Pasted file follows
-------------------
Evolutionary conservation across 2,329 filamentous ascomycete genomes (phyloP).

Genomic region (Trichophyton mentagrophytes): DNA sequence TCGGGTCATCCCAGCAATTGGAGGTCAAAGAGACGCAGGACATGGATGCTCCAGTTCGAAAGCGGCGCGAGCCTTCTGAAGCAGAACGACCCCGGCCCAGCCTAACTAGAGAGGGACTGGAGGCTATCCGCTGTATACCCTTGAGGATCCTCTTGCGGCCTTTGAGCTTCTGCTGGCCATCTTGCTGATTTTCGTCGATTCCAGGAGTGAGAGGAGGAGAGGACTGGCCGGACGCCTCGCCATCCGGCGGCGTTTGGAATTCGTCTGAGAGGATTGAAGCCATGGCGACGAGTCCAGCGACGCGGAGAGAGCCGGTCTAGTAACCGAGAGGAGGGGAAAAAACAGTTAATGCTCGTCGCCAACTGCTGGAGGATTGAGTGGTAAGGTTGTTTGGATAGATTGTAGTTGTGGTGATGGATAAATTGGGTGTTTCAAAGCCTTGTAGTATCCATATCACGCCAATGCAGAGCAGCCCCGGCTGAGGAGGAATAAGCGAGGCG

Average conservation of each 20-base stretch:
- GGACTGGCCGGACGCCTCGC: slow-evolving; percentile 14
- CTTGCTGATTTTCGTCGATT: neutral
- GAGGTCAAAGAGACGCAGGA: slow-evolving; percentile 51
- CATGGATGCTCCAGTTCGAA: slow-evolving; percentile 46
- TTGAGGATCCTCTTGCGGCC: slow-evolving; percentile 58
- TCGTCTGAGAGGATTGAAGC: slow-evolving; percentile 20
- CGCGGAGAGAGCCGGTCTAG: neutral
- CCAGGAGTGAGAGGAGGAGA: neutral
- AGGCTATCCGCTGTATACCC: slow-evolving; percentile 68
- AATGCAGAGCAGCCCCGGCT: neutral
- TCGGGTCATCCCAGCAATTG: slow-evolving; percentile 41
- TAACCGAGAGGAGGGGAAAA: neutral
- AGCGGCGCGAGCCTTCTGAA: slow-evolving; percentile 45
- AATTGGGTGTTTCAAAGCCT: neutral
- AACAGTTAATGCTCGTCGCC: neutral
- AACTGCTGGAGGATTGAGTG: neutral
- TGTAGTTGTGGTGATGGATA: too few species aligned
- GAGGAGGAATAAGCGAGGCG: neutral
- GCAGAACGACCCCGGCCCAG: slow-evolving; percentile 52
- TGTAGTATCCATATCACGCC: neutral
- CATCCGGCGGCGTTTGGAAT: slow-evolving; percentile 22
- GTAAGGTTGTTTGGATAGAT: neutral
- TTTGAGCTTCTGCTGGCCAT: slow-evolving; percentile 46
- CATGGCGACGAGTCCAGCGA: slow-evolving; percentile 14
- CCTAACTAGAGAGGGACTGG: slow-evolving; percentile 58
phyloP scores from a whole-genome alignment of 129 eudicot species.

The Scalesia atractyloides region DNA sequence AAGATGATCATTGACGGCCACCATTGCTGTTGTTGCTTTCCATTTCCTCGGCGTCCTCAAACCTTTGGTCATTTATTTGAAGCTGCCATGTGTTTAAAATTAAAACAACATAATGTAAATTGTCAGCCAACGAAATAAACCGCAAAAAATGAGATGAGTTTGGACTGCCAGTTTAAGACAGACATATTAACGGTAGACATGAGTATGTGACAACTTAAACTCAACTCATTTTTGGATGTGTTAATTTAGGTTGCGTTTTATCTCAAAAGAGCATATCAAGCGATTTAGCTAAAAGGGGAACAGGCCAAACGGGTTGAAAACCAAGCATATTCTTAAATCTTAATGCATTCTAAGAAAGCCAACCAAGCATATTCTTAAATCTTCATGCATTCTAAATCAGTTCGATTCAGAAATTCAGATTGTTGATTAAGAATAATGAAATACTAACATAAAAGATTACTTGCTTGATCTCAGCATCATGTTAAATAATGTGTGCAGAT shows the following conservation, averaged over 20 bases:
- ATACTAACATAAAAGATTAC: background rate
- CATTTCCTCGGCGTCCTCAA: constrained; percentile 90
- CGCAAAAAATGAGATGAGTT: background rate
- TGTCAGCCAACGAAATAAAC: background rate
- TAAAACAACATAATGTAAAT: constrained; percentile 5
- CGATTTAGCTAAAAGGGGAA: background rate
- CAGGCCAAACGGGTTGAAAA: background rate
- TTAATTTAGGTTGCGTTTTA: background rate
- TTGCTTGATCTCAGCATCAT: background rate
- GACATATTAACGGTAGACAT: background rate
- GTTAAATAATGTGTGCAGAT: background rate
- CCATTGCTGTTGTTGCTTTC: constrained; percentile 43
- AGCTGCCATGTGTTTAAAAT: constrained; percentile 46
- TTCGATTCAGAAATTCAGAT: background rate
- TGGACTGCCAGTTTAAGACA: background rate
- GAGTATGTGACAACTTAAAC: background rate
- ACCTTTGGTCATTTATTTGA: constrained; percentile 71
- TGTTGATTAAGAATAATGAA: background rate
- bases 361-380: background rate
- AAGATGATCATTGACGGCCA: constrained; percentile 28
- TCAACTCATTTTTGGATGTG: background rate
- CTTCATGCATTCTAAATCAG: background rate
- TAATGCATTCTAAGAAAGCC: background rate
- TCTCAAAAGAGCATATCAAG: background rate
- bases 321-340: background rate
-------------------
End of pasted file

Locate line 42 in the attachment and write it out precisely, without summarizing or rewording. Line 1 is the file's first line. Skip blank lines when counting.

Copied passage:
- CCATTGCTGTTGTTGCTTTC: constrained; percentile 43